The Two Popes

Year: 2019
Studio: Netflix
Director: Fernando Meirelles
Writer: Anthony McCarten
Cast: Anthony Hopkins, Jonathan Pryce

After the critical and commercial failure of Blindness, I'd assumed Fernando Meirelles had faded away, maybe returned to his native Brazil and toiled as a journeyman director, never to be heard of in Hollywood again.

It seemed a shame, because City of God marked the arrival of a blistering new talent. But if the experience of filmmakers from outside the US who are subsumed unceremoniously into the machine of Hollywood (like Roar Uthaug) is anything to judge by, he dodged a bullet.

Instead, the failure of Blindness was a blessing, because it apparently did send Meirelles back to his roots doing local language work at home, plying his trade as a producer and finding an even more vibrant voice as a director than Hollywood would have given him, because The Two Popes is the work of a very assured creative hand.

I never would have guessed I'd be interested in the story of the relationship between the two most recent leaders of the Catholic Church, Pope Benedict XVI and Pope Francis, having long since dismissed anything to do with institutional Catholicism as an ancient artifice of political power presiding over a dwindling following. In short, you expect anything to do with religion to make broad brush strokes about being out of touch, a crumbling relic beset by abuse from the political to the sexual.

But there are several elements you're wholly unprepared for, ones Meirelles uses to pull the rug out from under you. The first is the nuance. If you're in any way secular you're kind of horrified going in that you'll ever relate to European and South American religious leaders in their 80s, but the script beautifully humanises the struggle both men are going through alone, in their contrary positions and together.

By depicting the trappings, traditions and ceremony of Catholicism so reverently, you also feel an almost grudging respect for the power of belief systems and for the aesthetic beauty of such history and how wound up in art and heritage it all is.

But in the end – as they all say but which so few movies actually do – it comes down to characters. After the death of John Paul in 2005, the ambitious and conservative Benedict XVI (Anthony Hopkins) is the clear frontrunner to succeed him.

After a lifetime of practical service and having seen the effect of increased secularism and the damage done by scandals like the paedophilia epidemic among Catholic priests, the more liberal Buenos Aires Cardinal Bergoglio (Jonathan Pryce) isn't really interested, but he narrowly misses the position after coming in a close second in the vote.

Years later, Bergoglio, disillusioned with the continued slide in both popularity and honesty in his church, intends to resign his position. When The Vatican refuses, he goes to Rome to (virtually) hand his resignation letter over, but is instead summoned to visit Benedict, who delays and dithers while Bergoglio attempts to make his leaving official.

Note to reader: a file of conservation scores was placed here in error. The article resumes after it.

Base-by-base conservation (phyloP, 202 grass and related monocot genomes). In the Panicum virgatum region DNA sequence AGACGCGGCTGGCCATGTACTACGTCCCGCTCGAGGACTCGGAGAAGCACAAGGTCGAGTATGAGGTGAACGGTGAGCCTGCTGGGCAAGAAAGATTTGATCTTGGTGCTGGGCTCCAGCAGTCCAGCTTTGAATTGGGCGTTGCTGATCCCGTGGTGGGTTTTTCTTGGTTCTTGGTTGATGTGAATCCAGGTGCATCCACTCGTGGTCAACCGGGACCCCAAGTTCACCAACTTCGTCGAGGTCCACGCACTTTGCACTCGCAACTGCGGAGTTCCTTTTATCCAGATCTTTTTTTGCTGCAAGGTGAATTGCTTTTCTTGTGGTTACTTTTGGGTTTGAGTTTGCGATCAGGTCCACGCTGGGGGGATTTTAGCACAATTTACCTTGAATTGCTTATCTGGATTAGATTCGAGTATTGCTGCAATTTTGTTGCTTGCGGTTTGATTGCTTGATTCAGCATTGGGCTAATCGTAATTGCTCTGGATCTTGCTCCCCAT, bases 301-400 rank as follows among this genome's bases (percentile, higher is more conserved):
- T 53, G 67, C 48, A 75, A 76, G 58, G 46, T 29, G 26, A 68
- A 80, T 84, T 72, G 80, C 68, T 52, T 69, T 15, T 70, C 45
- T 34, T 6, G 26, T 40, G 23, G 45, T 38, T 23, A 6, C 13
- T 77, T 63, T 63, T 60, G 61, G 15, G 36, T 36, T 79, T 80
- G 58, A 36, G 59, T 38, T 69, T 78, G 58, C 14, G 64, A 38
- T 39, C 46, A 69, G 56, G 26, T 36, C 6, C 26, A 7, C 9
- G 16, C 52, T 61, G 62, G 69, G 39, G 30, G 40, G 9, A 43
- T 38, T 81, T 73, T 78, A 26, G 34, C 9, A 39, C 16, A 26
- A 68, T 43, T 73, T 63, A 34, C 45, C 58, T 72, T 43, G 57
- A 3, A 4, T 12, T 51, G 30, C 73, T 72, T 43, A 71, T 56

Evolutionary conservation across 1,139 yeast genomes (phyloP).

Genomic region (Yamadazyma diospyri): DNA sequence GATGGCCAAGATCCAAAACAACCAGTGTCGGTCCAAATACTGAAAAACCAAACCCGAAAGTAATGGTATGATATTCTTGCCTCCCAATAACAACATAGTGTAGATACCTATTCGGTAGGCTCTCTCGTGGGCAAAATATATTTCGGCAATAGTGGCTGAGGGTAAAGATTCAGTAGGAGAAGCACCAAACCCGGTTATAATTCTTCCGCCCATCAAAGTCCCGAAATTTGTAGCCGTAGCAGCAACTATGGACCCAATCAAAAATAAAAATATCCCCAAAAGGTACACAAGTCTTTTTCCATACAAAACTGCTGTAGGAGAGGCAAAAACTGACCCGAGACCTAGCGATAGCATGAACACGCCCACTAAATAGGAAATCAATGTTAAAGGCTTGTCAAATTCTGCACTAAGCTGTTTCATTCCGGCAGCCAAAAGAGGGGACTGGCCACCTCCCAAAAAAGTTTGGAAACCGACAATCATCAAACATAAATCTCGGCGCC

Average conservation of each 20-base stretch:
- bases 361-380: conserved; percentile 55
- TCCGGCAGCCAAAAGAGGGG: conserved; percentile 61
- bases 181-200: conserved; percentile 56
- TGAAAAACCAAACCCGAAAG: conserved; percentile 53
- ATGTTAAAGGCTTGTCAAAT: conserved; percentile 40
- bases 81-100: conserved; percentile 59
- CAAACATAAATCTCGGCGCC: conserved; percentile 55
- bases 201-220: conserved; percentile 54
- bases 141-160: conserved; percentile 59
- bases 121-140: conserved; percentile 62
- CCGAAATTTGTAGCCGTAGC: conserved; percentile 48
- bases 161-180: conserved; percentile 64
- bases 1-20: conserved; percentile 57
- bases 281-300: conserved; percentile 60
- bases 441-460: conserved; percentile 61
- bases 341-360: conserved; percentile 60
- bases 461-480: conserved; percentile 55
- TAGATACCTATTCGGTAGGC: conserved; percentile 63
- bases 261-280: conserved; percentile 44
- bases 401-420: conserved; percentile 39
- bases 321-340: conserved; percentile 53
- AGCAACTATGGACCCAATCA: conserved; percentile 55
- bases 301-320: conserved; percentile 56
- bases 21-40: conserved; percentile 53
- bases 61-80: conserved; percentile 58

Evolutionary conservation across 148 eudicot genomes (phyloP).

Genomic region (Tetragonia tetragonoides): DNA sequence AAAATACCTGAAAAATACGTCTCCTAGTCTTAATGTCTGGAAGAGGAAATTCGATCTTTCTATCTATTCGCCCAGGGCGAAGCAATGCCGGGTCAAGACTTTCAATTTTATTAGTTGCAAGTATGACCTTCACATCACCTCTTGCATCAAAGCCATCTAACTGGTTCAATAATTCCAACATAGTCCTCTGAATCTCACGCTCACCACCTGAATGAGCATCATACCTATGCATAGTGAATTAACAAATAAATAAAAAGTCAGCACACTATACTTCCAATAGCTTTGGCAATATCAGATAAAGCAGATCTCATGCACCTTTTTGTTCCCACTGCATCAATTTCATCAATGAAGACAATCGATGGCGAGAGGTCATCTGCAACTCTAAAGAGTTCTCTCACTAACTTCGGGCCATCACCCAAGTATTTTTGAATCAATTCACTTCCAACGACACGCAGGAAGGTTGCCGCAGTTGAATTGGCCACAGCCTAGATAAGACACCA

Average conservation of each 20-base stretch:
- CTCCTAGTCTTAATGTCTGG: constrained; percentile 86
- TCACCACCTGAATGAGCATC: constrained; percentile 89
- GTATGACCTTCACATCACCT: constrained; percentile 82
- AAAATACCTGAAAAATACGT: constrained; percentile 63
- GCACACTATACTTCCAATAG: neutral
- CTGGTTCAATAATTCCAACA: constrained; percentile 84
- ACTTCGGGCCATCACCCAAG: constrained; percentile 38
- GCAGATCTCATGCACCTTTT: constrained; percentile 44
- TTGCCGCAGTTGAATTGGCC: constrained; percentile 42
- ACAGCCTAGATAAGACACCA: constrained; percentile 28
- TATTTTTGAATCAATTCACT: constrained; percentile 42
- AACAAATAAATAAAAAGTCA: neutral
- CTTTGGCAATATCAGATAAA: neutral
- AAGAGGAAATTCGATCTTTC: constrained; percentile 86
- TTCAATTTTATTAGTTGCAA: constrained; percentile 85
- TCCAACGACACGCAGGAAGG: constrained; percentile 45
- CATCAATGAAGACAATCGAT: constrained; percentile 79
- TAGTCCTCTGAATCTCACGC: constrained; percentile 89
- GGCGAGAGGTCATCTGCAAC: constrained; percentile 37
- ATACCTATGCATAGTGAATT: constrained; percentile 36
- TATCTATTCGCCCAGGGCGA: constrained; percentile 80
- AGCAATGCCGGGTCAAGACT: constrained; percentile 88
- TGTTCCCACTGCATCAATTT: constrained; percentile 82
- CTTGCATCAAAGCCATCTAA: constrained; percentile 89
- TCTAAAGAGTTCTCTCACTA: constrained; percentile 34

As he does so, Benedict engages Bergoglio in debate about the Church, faith and God, the discussions at first seeming to be combative as Bergoglio attempts to assert his position of political progression honestly while Benedict defends traditionalism and history.

The 'I quit' discussion goes on for several more days, the two men realising they're actually warming to each other (albeit in a stiffly formal way befitting their respective roles). In a weird fashion, they're becoming friends.

So it's to Bergoglio's shock that Benedict actually confides to him that he intends to resign the papacy, too old to continue with his duties and apparently with the time spent with Bergoglio having convinced him that change is necessary.

There's an extended series of flashbacks about Bergoglio's early life and career as he entered the Jesuit order and how he became tied up in the murderous military junta that overthrew Peron, trying to work with them rather than see his colleagues rounded up and murdered and being tarnished forever as a collaborator as a result.

That subplot is less interesting than the interplay between the two leads, but it establishes Bergoglio's assertion that he's not really worthy of the papacy. Together with Benedict's guilt over the failure of the church to address so many abuses and scandals, the pair do their best to understand and absolve each other of their very human failings, and history continued as we all saw with Bergoglio becoming Pope Francis.

The smart script, gorgeous and insightful production design are just the beginning. Pryce has an air of conviction but vulnerability you can't help but love, and it's always wonderful to see Hopkins actually acting rather than just showing up for a paycheque to play another slightly crazy father figure in a blockbuster.

It all makes you wish the pair were religious or political leaders instead of just actors. Like a lot of people in today's world, you might never have considered giving priests, popes or the church the time of day, but The Two Popes does what art is supposed to do – it makes you empathise with someone with whom you have nothing in common by showing you exactly what you have in common with them.

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